About the ride
The High Pass Challenge is a strenuous mountain ride that climbs over Independence Pass, then winds past scenic Spirit Lake on the way to the Windy Ridge Viewpoint in the Mt. St. Helens National Monument area. The use of this pristine route was made possible by a special arrangement with the Gifford Pinchot National Forest and Mount St. Helens National Monument. This is a ride you don't want to miss!
Beginning and ending in Packwood, Washington, the High Pass Challenge route uses low traffic paved national forest roads to explore the natural beauty that makes Washington special.
Are you up to the challenge?
Start & finish line
1896 Homestead Campground, Huntington Rd. of of Hwy 12 in Packwood, WA - start line open from 7 am to 8 am.
Day of ride registration will be available if the event does not sell out. Late packet pickup and registration will open at 6:30 am.
At the start line - 1896 Homestead - NO showers - $15 no adavance regsitration needed. Other campsites in Packwood - http://www.packwoodrv.com/
6:30 a.m. - Packet pickup opens
7 a.m. - Start Line opens
8 a.m. - Start Line closes
1 p.m. - Finish Line opens
1 p.m. - 5:30 p.m. - Free post-ride BBQ by Seattle Sausage Company
5 p.m. Finish Line Closes
Timing to the Top
This year the HPC ride will again be timed to the top at Windy Ridge. Post event we will post riders times on the web site so you can have bragging right among your friends. First rider got to the top at 9:46 am in 2013.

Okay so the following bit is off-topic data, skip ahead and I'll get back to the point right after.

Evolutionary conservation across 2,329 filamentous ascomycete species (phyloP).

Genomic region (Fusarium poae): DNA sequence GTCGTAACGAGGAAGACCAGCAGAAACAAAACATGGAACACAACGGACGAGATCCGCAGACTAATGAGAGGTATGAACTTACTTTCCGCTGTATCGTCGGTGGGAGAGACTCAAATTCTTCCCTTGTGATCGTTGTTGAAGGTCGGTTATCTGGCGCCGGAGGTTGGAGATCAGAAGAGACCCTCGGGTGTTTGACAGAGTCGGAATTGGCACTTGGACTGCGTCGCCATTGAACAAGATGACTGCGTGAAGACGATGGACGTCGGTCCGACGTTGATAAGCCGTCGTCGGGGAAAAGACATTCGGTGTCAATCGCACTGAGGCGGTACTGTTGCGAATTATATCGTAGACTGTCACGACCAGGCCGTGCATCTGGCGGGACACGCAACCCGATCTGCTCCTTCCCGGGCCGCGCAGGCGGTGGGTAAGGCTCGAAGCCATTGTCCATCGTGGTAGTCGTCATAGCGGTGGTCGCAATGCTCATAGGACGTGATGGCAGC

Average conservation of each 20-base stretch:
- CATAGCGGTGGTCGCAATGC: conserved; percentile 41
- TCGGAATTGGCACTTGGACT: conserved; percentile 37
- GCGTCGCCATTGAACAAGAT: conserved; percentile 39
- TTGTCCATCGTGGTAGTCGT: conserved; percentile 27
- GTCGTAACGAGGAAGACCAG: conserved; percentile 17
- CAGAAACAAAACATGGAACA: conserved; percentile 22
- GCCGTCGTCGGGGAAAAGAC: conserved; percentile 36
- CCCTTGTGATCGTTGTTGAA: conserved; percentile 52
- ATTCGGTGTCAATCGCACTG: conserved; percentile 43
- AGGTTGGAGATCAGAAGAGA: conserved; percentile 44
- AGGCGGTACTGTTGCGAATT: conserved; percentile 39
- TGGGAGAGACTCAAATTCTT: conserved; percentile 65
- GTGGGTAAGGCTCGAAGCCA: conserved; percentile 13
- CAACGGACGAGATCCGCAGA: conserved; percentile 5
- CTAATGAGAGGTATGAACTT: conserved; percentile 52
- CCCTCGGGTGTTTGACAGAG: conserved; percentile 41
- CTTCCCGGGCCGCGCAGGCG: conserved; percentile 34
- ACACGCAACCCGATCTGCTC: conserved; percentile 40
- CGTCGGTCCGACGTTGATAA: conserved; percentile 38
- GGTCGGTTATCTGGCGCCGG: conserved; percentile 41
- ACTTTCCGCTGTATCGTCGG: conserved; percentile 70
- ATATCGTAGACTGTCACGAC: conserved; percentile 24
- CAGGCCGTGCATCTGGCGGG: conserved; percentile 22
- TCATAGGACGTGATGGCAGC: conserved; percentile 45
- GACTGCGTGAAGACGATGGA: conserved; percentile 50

Get to the top by:
- 10:30 a.m. Gold Ribbon Medal
- 10:31 a.m. to 11:30 a.m. Silver Ribbon Medal
- 11:31 to 2:00 p.m. Bronze Ribbon Medal
- All riders must be back to the finish line by 5 p.m. to receive their awards.
Route information - 2 route options for 2014
HPC full route ride
114 Miles – 7,457 feet elevation - http://ridewithgps.com/routes/4571160 (PDF of route map will be posted in Aug.)
Riders get – timing to top with timing chip, results listed on web site, finisher award and medal, BBQ, food stops and road support.
New for 2014 - HPC lower loop ride
61 miles – 2,018 feet of elevation - http://ridewithgps.com/routes/4571078 (PDF of route map will be posted in Aug.)
Riders get –finisher award, BBQ, food stops and road support.
HPC by the numbers
- 114 miles
- 7500 feet of climbing
- 10 hour time limit
- 3 food stops
Dinner & breakfast
Hungry riders, take note. For High Pass Challenge riders, Cruisers Pizza just east of the start line will offer a pre-ride dinner of all you can eat spaghetti (meat or meatless sauce) with bread sticks and salad. You can also order of the regular menu and the bar will be open for business.
Sunday morning breakfast special, starting at 5:00 am, Bacon, scrambled eggs, hash browns and toast. You can also order off the regular menu.
Cowboy Coffee will be open in the morning and offer a discount if you meniton you are on the HPC ride.
From I-5 twelve miles south of Centralia take US 12 east for 64 miles to Packwood. Approximate driving time from Seattle is 3 hours.
Located at the Start/Finish Line - 1896 Homestead on Huntington Rd. off of Hwy 12 The cost is $5. All proceeds benefit the local community.
What to expect on the High Pass Challenge route